Walk for Deafblind Awarenesss Week 2018

A crowd of people walking along a street wearing orange tshirts

Deafblind Awareness Week 2018 is almost upon us. From 24 – 30 June, hundreds of people will be raising awareness across England, by taking part in our Sense Walks. And we’re inviting you to join us.

Deafblind Awareness Week includes celebrating the birthday of world famous deafblind American author and activist, Helen Keller, who was born on the 27 June, 1880. Keller was instrumental in raising awareness of deafblindness among the public, helping them understand what life is like when you have both sight and hearing loss.

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How accessible and useful is the Amazon Echo?

Two men seated by a table with a black cylundrical device
Tony Lodge and Steven Morris with Tony’s Amazon Echo

You may have heard about Amazon’s Echo, a hands-free, voice controlled device that uses Alexa (Amazon’s version of Siri, a talking digital assistant) to perform various tasks such as play music, control ‘smart’ home devices, read the news, set alarms, add items to shopping lists and more.

I met up with Sense member Tony Lodge to learn more about using the Echo and how it might be of help and accessible to disabled people. Tony brought one with him and we and put it through its paces.

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I’ve really grown in confidence since I volunteered on a Sense Holiday

Smiling man and boy in climbing helmets on cargo net

Sense are always so welcoming, they ensure all the volunteers are well prepared and ready to support the holidaymakers.

I’d never worked with any blind people before, but Sense provided training – such as teaching us how to safely guide blind people – so I felt really comfortable going into the holiday.

The experience has definitely given me confidence in communicating and supporting people with disabilities – being in an environment where the holidaymakers and volunteers are using British Sign Language is fantastic.

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Two young boys with their mother and pet cat
This Giving Tuesday we’d like to say a massive thank you to everyone who has supported us throughout the year. Sense supports people who are deafblind, have sensory impairments or complex needs to enjoy more independent lives, and we couldn’t do it without you.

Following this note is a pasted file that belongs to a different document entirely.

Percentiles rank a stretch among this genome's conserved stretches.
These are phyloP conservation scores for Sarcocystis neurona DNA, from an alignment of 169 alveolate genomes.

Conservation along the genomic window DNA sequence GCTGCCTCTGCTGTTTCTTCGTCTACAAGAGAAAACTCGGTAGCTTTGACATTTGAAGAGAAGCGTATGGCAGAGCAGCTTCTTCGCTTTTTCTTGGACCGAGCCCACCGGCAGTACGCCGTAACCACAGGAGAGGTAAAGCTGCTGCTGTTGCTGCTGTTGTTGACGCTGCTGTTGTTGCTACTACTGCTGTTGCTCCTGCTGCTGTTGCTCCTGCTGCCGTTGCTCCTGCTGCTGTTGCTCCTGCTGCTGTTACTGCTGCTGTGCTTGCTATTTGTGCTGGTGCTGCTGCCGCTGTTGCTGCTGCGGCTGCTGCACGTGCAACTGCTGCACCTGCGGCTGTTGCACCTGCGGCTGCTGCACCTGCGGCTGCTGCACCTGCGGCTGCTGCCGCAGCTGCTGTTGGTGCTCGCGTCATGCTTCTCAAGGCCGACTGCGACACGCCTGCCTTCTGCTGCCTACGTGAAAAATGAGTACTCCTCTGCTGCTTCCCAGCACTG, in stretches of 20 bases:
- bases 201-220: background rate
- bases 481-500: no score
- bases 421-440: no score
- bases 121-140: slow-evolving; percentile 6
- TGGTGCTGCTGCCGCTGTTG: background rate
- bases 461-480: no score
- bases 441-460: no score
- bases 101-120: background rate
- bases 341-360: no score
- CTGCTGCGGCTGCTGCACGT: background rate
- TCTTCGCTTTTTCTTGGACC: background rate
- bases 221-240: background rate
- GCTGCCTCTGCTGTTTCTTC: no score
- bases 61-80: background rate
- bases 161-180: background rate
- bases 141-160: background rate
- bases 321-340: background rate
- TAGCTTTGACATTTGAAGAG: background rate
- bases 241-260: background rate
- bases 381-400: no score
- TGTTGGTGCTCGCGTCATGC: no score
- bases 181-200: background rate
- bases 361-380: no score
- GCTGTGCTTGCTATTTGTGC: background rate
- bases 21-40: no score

From donating and volunteering, to taking part in an event, here’s a rundown of some of the ways you can help. And if you’d like to do something quickly, you can text SENSE to 70111 to donate £3 (T&Cs).  Thank you.

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In Search of the Golden Racquet

Dramatherapist Kate Copley has been working with Providence Court in Exeter, a community resource centre with Sense’s flagship community café, Café 55, which is run by deafblind and disabled volunteers.

Kate, individuals (the actors) and intervenors (the support actors) will bring to life the original drama that they have been developing. They have been learning theatre and acting techniques on a weekly basis, to culminate in this performance.

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Wayne McGregor and Random Dance at TouchBase South East: a short film

Celebrated choreographer Wayne McGregor CBE and his company are collaborating with national deafblind charity Sense to explore the infinite possibilities of dance as a means of expression for people with sensory impairments.

During a week-long workshop that took place last week at TouchBase centre in Barnet, company dancers, deafblind people and their care staff explored their creative and physical potential.

Building a common language through touch, the dancers and participants tried out various exercises and games and came up with movement phrases unique to each participant’s communication and mobility needs.


Sense Holidays: a new dimension

Janet Caldwell, Sense Online Champion

For the first time this summer, iPads have been provided for some of the holidays, as part of the Online Today project (funded by the Big Lottery).

Two holidaymakers looking at an iPadScrapbooks have always been part of the holidays, and then much enjoyed by the kids with their friends and families afterwards. This year for the first time, the young people have been able to generate and view immediately photos on the iPads, and then send images back so that they could be enjoyed at home and shared. A bit like an extension of the conventional scrapbooks. As always happens when a young person gets hold of an iPad, another world of adventure and excitement opens up, sometimes in unforeseen ways. Continue reading “Sense Holidays: a new dimension”

No such thing…an immersive installation created by eighty young people

Over the past few months we’ve been touring our immersive installation created by eighty young people that Sense supports in Peterborough, Luton and Cornwall. The project that has been supported using public funding by Arts Council England, has been designed by the sound art group Call & Response and developed in-situ at Metal Peterborough.

Last stop was the contemporary art MK Gallery in Milton Keynes over the weekend of 5 & 6 September.


The weekend was a great success with many visitors dropping by the Project Space to immerse themselves in our sound project.

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